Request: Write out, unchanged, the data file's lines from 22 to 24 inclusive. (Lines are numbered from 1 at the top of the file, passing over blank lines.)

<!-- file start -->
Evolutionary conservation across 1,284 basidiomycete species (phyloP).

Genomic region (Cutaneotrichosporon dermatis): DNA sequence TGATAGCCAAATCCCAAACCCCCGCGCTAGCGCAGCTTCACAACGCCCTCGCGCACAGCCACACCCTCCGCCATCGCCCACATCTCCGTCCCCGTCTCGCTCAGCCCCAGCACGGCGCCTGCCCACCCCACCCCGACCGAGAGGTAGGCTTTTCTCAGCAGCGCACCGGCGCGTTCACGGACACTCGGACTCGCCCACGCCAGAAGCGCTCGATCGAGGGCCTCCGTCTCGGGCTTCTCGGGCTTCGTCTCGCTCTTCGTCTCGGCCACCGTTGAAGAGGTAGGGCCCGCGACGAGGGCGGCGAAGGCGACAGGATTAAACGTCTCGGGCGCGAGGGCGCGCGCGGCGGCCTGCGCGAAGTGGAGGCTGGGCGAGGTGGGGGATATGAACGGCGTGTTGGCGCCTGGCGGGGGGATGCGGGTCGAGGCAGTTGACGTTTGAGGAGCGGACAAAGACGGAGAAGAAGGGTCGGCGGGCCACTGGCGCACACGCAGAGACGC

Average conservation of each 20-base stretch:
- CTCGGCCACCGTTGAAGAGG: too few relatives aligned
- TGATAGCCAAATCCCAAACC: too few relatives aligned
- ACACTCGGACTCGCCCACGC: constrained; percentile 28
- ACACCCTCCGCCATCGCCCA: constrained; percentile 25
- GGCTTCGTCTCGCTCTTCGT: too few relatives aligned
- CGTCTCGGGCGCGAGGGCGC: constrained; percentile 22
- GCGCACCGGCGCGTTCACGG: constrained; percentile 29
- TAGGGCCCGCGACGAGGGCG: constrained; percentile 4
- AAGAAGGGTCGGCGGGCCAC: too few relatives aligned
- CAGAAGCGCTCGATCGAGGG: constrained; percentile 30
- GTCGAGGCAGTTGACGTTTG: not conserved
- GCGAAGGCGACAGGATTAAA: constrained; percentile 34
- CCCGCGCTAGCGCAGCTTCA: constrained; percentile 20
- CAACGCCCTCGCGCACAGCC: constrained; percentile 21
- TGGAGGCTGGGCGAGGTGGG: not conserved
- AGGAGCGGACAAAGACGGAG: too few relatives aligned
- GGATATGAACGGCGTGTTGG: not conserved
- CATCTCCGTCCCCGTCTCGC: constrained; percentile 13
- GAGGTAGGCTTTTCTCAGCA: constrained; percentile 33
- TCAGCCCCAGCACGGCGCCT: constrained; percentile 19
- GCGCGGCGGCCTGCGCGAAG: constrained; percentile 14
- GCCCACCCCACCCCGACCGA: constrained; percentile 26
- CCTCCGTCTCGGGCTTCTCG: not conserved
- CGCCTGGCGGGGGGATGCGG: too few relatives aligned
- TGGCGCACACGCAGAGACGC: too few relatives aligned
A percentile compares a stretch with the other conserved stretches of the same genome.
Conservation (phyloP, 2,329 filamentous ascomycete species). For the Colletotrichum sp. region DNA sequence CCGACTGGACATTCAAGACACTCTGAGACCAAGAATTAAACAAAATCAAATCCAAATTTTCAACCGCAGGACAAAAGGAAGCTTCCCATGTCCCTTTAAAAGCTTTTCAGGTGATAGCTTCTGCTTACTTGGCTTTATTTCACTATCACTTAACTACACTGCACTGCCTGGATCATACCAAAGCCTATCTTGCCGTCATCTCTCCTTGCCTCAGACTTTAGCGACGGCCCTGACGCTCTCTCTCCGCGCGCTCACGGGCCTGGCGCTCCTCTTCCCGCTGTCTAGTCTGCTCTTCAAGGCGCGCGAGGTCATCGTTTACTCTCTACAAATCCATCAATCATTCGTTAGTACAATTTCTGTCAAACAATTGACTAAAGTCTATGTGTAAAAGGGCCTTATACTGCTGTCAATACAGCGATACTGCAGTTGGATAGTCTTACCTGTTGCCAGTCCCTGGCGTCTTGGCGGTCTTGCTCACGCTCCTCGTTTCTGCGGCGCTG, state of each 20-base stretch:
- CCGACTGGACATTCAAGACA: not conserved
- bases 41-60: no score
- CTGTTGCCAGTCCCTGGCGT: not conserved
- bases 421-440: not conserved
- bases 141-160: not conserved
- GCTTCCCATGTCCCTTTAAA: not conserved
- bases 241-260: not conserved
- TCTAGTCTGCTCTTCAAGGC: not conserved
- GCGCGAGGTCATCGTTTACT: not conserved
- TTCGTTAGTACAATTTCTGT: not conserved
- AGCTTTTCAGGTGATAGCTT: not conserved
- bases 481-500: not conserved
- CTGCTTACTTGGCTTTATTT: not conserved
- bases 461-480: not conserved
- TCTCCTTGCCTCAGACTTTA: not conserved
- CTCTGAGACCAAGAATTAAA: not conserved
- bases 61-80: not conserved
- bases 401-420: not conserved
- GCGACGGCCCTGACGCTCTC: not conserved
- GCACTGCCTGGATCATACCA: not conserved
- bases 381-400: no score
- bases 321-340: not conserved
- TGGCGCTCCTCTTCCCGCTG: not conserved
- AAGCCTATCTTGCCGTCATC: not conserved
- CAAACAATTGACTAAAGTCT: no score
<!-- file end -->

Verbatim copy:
- GAGGTAGGCTTTTCTCAGCA: constrained; percentile 33
- TCAGCCCCAGCACGGCGCCT: constrained; percentile 19
- GCGCGGCGGCCTGCGCGAAG: constrained; percentile 14